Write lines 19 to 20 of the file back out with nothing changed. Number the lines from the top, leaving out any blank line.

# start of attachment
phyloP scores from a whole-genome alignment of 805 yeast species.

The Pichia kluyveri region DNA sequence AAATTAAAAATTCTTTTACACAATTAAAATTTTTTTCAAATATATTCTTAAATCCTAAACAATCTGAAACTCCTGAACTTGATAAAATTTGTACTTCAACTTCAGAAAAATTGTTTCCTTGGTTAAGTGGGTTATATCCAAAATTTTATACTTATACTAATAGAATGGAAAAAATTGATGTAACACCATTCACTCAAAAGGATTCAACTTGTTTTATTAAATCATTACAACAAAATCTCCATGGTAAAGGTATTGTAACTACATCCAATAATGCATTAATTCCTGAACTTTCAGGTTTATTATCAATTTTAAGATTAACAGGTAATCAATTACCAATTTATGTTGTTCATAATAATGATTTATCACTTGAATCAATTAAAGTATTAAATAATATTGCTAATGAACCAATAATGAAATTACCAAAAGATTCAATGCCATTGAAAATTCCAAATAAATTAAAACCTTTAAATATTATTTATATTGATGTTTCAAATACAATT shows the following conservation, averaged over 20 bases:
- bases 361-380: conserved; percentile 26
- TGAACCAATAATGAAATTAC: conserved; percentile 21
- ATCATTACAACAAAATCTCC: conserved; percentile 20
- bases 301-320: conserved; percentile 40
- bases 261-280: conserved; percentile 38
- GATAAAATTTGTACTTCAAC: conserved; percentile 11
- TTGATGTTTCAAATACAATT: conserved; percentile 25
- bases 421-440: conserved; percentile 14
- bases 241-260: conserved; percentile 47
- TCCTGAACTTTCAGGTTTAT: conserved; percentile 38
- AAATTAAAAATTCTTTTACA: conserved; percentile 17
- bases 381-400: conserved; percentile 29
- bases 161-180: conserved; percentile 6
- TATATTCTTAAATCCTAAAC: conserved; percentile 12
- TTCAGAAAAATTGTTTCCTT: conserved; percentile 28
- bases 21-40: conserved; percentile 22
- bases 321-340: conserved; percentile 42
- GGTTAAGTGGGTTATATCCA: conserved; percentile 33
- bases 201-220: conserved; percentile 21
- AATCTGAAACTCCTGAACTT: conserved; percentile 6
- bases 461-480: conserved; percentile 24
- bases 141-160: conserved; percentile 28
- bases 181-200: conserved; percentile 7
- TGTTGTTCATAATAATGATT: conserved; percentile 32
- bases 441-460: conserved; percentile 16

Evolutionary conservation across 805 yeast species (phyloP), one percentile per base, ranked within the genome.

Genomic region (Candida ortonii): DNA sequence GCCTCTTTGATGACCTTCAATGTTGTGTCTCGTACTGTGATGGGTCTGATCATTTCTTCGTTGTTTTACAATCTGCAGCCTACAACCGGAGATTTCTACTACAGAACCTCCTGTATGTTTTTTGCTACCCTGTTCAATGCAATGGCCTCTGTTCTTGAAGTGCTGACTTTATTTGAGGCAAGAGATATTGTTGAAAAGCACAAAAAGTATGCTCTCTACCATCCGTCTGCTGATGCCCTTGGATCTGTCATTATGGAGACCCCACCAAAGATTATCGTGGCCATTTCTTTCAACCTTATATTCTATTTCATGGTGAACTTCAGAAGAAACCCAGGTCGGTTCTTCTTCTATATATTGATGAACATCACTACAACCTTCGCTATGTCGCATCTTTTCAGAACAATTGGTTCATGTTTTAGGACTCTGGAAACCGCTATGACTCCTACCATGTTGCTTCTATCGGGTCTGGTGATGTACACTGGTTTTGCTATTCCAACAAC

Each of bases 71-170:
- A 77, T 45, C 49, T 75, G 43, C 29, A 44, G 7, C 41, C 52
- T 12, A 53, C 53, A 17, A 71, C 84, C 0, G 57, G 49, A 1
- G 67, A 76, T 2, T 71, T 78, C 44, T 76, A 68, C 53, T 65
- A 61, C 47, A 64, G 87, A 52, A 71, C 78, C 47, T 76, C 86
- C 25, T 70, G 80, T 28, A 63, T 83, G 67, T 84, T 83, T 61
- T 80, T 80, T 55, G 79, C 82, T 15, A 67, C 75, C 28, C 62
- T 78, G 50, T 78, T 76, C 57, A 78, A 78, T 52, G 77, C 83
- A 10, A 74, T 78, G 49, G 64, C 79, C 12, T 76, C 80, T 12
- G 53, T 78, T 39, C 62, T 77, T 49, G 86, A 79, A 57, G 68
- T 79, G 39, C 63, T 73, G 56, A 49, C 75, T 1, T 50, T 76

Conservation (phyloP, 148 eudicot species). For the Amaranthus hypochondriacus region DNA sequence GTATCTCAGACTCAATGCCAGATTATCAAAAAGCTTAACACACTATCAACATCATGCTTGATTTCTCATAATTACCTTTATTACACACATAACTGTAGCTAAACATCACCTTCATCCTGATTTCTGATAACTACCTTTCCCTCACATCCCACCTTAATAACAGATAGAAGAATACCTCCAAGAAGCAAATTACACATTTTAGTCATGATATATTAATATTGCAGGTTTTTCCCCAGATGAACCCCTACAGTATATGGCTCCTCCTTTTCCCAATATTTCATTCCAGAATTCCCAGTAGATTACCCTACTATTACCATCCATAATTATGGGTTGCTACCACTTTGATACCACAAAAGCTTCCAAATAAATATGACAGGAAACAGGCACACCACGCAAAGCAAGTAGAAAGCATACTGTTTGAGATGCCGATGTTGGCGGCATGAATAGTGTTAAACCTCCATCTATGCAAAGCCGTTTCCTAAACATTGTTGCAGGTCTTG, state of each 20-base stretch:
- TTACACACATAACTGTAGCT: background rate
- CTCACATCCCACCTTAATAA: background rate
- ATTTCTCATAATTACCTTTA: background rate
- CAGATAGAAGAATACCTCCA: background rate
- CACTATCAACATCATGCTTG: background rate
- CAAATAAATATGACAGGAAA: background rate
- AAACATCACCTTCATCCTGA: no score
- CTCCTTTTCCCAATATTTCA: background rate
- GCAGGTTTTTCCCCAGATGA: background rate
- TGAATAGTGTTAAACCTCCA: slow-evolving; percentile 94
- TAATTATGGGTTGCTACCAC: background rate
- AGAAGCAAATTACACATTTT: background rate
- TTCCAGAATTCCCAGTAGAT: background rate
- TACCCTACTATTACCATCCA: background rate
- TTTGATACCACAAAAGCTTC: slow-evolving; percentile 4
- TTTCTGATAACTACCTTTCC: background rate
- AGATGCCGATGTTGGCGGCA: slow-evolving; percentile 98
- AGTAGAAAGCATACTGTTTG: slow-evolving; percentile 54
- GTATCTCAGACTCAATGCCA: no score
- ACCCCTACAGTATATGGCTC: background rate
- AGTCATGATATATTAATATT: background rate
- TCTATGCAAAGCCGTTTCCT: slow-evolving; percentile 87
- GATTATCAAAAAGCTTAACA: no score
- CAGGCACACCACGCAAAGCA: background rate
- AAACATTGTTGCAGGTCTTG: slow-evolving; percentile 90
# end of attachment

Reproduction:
- bases 321-340: conserved; percentile 42
- GGTTAAGTGGGTTATATCCA: conserved; percentile 33